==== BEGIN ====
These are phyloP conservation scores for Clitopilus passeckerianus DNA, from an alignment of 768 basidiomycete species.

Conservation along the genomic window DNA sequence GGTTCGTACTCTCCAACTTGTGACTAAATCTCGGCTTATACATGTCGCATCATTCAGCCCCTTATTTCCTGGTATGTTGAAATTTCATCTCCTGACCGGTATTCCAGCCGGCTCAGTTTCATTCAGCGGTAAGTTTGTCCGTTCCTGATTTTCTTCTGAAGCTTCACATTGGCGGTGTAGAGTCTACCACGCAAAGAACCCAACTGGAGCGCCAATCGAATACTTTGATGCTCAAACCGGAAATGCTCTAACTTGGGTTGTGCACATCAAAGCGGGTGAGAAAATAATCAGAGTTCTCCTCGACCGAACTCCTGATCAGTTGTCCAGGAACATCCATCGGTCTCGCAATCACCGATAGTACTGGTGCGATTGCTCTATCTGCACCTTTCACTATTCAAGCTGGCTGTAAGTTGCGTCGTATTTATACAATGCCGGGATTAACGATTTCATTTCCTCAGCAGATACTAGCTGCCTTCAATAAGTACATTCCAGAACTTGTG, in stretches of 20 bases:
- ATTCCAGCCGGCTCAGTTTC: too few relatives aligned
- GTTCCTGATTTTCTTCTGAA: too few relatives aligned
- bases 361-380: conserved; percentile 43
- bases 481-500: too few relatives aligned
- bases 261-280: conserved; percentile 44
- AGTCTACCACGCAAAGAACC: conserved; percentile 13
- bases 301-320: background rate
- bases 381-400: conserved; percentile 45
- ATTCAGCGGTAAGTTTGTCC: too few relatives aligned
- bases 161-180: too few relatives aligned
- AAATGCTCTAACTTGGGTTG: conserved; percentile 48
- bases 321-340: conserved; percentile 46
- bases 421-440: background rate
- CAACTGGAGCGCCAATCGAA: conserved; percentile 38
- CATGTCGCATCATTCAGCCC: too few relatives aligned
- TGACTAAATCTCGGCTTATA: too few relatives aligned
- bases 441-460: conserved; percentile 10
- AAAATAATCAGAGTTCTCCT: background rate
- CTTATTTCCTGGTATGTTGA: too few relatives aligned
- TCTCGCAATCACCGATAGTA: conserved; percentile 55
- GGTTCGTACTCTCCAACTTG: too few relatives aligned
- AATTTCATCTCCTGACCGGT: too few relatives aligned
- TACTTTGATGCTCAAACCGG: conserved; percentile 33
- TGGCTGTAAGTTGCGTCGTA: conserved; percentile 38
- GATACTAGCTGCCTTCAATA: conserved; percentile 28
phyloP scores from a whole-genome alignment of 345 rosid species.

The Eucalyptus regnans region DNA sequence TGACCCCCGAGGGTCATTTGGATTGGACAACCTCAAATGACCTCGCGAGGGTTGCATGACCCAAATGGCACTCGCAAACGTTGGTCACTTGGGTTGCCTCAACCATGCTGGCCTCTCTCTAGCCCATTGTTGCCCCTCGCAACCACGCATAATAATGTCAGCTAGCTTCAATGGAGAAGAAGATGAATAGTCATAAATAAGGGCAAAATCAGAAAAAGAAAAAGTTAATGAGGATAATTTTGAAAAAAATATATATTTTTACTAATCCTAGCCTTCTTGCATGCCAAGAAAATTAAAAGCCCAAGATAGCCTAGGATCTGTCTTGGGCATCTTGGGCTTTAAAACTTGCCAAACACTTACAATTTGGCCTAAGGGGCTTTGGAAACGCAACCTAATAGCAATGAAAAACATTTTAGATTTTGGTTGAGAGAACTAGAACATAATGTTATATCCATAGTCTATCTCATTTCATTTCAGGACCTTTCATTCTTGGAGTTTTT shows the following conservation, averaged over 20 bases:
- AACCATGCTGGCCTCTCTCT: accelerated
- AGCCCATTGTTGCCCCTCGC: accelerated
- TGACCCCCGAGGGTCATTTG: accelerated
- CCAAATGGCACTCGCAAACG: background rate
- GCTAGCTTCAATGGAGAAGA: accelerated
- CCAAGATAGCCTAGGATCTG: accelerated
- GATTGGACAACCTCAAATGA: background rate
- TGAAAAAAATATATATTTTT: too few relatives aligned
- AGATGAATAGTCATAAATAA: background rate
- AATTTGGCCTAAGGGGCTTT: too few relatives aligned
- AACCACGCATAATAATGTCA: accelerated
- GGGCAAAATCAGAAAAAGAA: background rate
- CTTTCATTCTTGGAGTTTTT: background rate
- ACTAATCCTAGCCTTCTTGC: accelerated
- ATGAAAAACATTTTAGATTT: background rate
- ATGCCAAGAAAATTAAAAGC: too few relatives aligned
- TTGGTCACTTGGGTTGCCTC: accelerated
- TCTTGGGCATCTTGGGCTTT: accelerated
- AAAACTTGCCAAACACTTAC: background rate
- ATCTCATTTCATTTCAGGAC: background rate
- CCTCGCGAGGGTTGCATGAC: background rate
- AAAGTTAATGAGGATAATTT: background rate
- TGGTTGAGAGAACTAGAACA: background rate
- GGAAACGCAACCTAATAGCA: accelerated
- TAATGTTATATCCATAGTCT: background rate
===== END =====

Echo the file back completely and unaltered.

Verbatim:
These are phyloP conservation scores for Clitopilus passeckerianus DNA, from an alignment of 768 basidiomycete species.

Conservation along the genomic window DNA sequence GGTTCGTACTCTCCAACTTGTGACTAAATCTCGGCTTATACATGTCGCATCATTCAGCCCCTTATTTCCTGGTATGTTGAAATTTCATCTCCTGACCGGTATTCCAGCCGGCTCAGTTTCATTCAGCGGTAAGTTTGTCCGTTCCTGATTTTCTTCTGAAGCTTCACATTGGCGGTGTAGAGTCTACCACGCAAAGAACCCAACTGGAGCGCCAATCGAATACTTTGATGCTCAAACCGGAAATGCTCTAACTTGGGTTGTGCACATCAAAGCGGGTGAGAAAATAATCAGAGTTCTCCTCGACCGAACTCCTGATCAGTTGTCCAGGAACATCCATCGGTCTCGCAATCACCGATAGTACTGGTGCGATTGCTCTATCTGCACCTTTCACTATTCAAGCTGGCTGTAAGTTGCGTCGTATTTATACAATGCCGGGATTAACGATTTCATTTCCTCAGCAGATACTAGCTGCCTTCAATAAGTACATTCCAGAACTTGTG, in stretches of 20 bases:
- ATTCCAGCCGGCTCAGTTTC: too few relatives aligned
- GTTCCTGATTTTCTTCTGAA: too few relatives aligned
- bases 361-380: conserved; percentile 43
- bases 481-500: too few relatives aligned
- bases 261-280: conserved; percentile 44
- AGTCTACCACGCAAAGAACC: conserved; percentile 13
- bases 301-320: background rate
- bases 381-400: conserved; percentile 45
- ATTCAGCGGTAAGTTTGTCC: too few relatives aligned
- bases 161-180: too few relatives aligned
- AAATGCTCTAACTTGGGTTG: conserved; percentile 48
- bases 321-340: conserved; percentile 46
- bases 421-440: background rate
- CAACTGGAGCGCCAATCGAA: conserved; percentile 38
- CATGTCGCATCATTCAGCCC: too few relatives aligned
- TGACTAAATCTCGGCTTATA: too few relatives aligned
- bases 441-460: conserved; percentile 10
- AAAATAATCAGAGTTCTCCT: background rate
- CTTATTTCCTGGTATGTTGA: too few relatives aligned
- TCTCGCAATCACCGATAGTA: conserved; percentile 55
- GGTTCGTACTCTCCAACTTG: too few relatives aligned
- AATTTCATCTCCTGACCGGT: too few relatives aligned
- TACTTTGATGCTCAAACCGG: conserved; percentile 33
- TGGCTGTAAGTTGCGTCGTA: conserved; percentile 38
- GATACTAGCTGCCTTCAATA: conserved; percentile 28
phyloP scores from a whole-genome alignment of 345 rosid species.

The Eucalyptus regnans region DNA sequence TGACCCCCGAGGGTCATTTGGATTGGACAACCTCAAATGACCTCGCGAGGGTTGCATGACCCAAATGGCACTCGCAAACGTTGGTCACTTGGGTTGCCTCAACCATGCTGGCCTCTCTCTAGCCCATTGTTGCCCCTCGCAACCACGCATAATAATGTCAGCTAGCTTCAATGGAGAAGAAGATGAATAGTCATAAATAAGGGCAAAATCAGAAAAAGAAAAAGTTAATGAGGATAATTTTGAAAAAAATATATATTTTTACTAATCCTAGCCTTCTTGCATGCCAAGAAAATTAAAAGCCCAAGATAGCCTAGGATCTGTCTTGGGCATCTTGGGCTTTAAAACTTGCCAAACACTTACAATTTGGCCTAAGGGGCTTTGGAAACGCAACCTAATAGCAATGAAAAACATTTTAGATTTTGGTTGAGAGAACTAGAACATAATGTTATATCCATAGTCTATCTCATTTCATTTCAGGACCTTTCATTCTTGGAGTTTTT shows the following conservation, averaged over 20 bases:
- AACCATGCTGGCCTCTCTCT: accelerated
- AGCCCATTGTTGCCCCTCGC: accelerated
- TGACCCCCGAGGGTCATTTG: accelerated
- CCAAATGGCACTCGCAAACG: background rate
- GCTAGCTTCAATGGAGAAGA: accelerated
- CCAAGATAGCCTAGGATCTG: accelerated
- GATTGGACAACCTCAAATGA: background rate
- TGAAAAAAATATATATTTTT: too few relatives aligned
- AGATGAATAGTCATAAATAA: background rate
- AATTTGGCCTAAGGGGCTTT: too few relatives aligned
- AACCACGCATAATAATGTCA: accelerated
- GGGCAAAATCAGAAAAAGAA: background rate
- CTTTCATTCTTGGAGTTTTT: background rate
- ACTAATCCTAGCCTTCTTGC: accelerated
- ATGAAAAACATTTTAGATTT: background rate
- ATGCCAAGAAAATTAAAAGC: too few relatives aligned
- TTGGTCACTTGGGTTGCCTC: accelerated
- TCTTGGGCATCTTGGGCTTT: accelerated
- AAAACTTGCCAAACACTTAC: background rate
- ATCTCATTTCATTTCAGGAC: background rate
- CCTCGCGAGGGTTGCATGAC: background rate
- AAAGTTAATGAGGATAATTT: background rate
- TGGTTGAGAGAACTAGAACA: background rate
- GGAAACGCAACCTAATAGCA: accelerated
- TAATGTTATATCCATAGTCT: background rate